From two places, first David Brooks
in the NY Times:
The reality is that this was a broad victory for the president. Bush did better this year than he did in 2000 in 45 out of the 50 states. He did better in New York, Connecticut and, amazingly, Massachusetts. That's hardly the Bible Belt. Bush, on the other hand, did not gain significantly in the 11 states with gay marriage referendums.
He won because 53 percent of voters approved of his performance as president. Fifty-eight percent of them trust Bush to fight terrorism. They had roughly equal confidence in Bush and Kerry to handle the economy. Most approved of the decision to go to war in Iraq. Most see it as part of the war on terror.
The fact is that if you think we are safer now, you probably voted for Bush. If you think we are less safe, you probably voted for Kerry. That's policy, not fundamentalism.
And from Slate
Much has been made of the fact that "moral values" topped the list of voters' concerns, mentioned by more than a fifth (22 percent) of all exit-poll respondents as the "most important issue" of the election. It's true that by four percentage points, people in states where gay marriage was on the ballot were more likely than people elsewhere to mention moral issues as a top priority (25.0 vs. 20.9 percent). But again, the causality is unclear. Did people in these states mention moral issues because gay marriage was on the ballot? Or was it on the ballot in places where people were already more likely to be concerned about morality?
More to the point, the morality gap didn't decide the election. Voters who cited moral issues as most important did give their votes overwhelmingly to Bush (80 percent to 18 percent), and states where voters saw moral issues as important were more likely to be red ones. But these differences were no greater in 2004 than in 2000. If you're trying to explain why the president's vote share in 2004 is bigger than his vote share in 2000, values don't help.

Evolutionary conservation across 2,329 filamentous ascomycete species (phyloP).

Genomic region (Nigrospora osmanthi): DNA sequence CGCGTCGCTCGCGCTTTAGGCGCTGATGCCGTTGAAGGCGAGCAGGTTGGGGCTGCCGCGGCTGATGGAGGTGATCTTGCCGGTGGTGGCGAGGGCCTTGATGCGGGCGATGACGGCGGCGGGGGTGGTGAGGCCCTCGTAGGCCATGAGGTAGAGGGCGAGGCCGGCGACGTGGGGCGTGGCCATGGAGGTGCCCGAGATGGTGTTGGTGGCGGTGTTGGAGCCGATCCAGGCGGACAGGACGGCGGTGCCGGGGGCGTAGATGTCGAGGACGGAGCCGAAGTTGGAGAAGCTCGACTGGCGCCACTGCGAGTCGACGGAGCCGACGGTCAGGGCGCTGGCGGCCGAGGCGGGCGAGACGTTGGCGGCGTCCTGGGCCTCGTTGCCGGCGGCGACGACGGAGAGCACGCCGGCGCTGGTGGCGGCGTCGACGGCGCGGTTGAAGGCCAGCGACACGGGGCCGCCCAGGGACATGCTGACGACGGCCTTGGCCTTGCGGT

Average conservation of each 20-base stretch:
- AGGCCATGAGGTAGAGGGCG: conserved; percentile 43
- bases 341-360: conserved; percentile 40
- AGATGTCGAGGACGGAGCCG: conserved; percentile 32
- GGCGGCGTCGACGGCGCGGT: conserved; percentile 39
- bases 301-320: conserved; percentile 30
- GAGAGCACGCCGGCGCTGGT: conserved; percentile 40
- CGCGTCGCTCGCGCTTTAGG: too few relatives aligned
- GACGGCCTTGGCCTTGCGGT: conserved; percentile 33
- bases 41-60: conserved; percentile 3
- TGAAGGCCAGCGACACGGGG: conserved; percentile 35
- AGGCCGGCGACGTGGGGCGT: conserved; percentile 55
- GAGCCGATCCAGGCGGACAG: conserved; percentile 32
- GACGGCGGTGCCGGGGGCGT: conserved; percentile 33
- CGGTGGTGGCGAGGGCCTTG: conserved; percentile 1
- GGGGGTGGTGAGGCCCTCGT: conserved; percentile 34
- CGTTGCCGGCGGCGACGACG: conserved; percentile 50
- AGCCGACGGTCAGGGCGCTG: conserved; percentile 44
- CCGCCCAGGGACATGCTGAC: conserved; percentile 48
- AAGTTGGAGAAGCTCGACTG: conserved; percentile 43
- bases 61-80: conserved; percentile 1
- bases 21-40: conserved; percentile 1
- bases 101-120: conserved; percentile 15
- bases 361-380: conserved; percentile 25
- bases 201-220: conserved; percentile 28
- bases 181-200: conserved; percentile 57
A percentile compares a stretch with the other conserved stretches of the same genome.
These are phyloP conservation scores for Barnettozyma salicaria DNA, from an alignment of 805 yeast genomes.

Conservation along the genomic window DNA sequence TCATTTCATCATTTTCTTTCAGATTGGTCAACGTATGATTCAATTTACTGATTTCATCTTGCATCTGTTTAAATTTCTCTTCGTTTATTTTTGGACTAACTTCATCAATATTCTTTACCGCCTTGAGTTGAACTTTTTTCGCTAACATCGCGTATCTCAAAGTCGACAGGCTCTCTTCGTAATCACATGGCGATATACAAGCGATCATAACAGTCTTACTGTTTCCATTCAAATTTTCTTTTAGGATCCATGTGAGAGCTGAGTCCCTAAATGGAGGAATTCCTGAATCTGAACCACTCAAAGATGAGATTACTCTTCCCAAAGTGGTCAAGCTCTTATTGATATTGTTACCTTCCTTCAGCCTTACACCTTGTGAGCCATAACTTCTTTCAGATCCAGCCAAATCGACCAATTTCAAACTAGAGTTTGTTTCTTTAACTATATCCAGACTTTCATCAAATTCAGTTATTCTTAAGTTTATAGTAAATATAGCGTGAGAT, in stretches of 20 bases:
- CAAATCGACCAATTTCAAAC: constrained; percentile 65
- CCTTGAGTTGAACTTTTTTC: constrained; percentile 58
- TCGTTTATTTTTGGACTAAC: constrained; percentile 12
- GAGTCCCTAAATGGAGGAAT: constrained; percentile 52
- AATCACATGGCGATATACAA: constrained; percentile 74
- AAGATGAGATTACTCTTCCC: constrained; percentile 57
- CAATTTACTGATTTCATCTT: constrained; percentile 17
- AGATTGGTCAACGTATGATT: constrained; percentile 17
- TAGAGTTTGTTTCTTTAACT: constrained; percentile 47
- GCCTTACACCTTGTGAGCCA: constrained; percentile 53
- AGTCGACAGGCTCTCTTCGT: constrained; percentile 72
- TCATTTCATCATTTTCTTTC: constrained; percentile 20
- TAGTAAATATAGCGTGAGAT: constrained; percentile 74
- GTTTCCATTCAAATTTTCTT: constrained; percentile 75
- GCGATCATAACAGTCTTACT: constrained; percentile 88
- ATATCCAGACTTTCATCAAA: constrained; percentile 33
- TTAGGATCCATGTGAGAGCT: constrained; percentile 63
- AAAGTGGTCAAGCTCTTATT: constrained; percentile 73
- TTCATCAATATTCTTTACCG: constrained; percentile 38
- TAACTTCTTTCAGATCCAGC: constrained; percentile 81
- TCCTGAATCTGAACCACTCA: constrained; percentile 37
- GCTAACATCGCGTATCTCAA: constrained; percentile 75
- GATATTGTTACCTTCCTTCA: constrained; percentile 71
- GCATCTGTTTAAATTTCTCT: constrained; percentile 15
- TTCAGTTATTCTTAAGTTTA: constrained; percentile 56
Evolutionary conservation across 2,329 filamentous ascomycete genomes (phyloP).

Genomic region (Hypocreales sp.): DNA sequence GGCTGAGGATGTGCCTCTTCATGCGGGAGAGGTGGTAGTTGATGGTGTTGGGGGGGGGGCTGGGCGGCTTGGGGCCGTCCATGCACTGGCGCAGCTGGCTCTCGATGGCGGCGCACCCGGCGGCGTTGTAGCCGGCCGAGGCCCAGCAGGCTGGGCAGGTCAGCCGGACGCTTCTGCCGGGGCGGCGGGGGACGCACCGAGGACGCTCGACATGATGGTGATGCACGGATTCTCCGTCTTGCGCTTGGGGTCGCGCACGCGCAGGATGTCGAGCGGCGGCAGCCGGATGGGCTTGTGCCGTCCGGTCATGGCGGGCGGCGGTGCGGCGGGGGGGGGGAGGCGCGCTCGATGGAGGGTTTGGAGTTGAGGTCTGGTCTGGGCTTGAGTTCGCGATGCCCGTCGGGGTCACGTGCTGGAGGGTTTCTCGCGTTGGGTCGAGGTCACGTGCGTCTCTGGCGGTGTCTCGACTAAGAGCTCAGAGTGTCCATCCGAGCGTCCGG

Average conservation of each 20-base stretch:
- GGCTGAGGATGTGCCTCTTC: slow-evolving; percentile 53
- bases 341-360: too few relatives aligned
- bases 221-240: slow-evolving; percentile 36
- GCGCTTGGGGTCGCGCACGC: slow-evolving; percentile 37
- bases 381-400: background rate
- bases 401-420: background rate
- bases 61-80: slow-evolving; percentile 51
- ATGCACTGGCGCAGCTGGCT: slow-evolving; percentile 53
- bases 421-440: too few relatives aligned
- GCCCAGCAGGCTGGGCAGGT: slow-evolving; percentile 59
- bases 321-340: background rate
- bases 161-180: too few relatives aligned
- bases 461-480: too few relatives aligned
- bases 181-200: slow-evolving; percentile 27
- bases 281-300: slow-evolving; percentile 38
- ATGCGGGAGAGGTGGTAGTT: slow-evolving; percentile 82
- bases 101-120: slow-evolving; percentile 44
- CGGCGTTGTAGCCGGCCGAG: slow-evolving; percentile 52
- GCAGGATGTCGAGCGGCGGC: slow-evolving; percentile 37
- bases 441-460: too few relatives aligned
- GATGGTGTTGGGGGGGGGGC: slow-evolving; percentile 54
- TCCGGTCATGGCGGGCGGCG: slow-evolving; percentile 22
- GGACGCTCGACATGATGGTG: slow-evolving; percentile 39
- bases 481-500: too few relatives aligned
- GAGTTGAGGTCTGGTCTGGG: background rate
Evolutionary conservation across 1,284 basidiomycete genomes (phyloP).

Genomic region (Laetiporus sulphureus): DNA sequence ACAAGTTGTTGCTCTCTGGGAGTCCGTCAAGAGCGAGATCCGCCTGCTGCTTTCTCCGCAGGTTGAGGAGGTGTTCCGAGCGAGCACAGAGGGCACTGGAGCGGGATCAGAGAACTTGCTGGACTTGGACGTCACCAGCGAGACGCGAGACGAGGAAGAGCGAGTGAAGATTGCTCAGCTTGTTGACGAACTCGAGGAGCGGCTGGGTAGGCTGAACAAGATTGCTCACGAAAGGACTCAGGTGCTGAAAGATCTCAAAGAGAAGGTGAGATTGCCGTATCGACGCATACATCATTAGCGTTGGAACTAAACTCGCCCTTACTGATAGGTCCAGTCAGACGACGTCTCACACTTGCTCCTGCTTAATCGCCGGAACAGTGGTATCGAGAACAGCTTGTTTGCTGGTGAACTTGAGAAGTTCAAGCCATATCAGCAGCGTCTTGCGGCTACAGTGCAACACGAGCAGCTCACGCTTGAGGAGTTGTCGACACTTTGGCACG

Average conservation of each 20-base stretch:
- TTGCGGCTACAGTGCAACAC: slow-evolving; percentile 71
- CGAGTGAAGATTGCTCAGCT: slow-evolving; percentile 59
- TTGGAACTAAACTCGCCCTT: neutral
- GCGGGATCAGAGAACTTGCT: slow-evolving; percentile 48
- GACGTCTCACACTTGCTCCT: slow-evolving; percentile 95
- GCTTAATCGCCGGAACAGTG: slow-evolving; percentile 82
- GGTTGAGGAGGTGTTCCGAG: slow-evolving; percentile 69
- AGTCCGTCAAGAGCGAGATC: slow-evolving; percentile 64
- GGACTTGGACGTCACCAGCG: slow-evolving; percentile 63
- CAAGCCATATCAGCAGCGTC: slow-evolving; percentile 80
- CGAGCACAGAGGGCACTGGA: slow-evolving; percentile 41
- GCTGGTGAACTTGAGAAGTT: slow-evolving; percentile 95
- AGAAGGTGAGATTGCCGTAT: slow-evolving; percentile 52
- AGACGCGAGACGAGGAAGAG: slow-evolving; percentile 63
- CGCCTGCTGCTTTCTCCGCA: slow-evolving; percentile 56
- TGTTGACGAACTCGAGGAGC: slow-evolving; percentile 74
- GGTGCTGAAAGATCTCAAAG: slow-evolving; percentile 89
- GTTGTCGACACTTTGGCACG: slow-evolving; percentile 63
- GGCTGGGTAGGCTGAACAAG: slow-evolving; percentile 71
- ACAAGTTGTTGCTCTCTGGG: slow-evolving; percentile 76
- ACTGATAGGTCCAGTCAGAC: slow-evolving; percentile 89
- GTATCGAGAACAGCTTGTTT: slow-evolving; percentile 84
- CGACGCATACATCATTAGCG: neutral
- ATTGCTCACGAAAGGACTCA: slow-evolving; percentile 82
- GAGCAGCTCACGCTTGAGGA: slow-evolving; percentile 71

If the morality gap doesn't explain Bush's re-election, what does? A good part of the answer lies in the terrorism gap. Nationally, 49 percent of voters said they trusted Bush but not Kerry to handle terrorism; only 31 percent trusted Kerry but not Bush. This 18-point gap is particularly significant in that terrorism is strongly tied to vote choice: 99 percent of those who trusted only Kerry on the issue voted for him, and 97 percent of those who trusted only Bush voted for him. Terrorism was cited by 19 percent of voters as the most important issue, and these citizens gave their votes to the president by an even larger margin than morality voters: 86 percent for Bush, 14 percent for Kerry.
Amusingly, one big improvement in Bush ’s performance actually came from those who never go to church. He won 36% of this group compared to 32% last time.
And then there's this
A variety of exit polls indicate lesbian/gay voters gave George W. Bush the same support, 23 percent, as they did in the 2000 presidential election, according to the Washington Blade.
So what was that about all the evangelical homophobic morons voting Bush into a second term?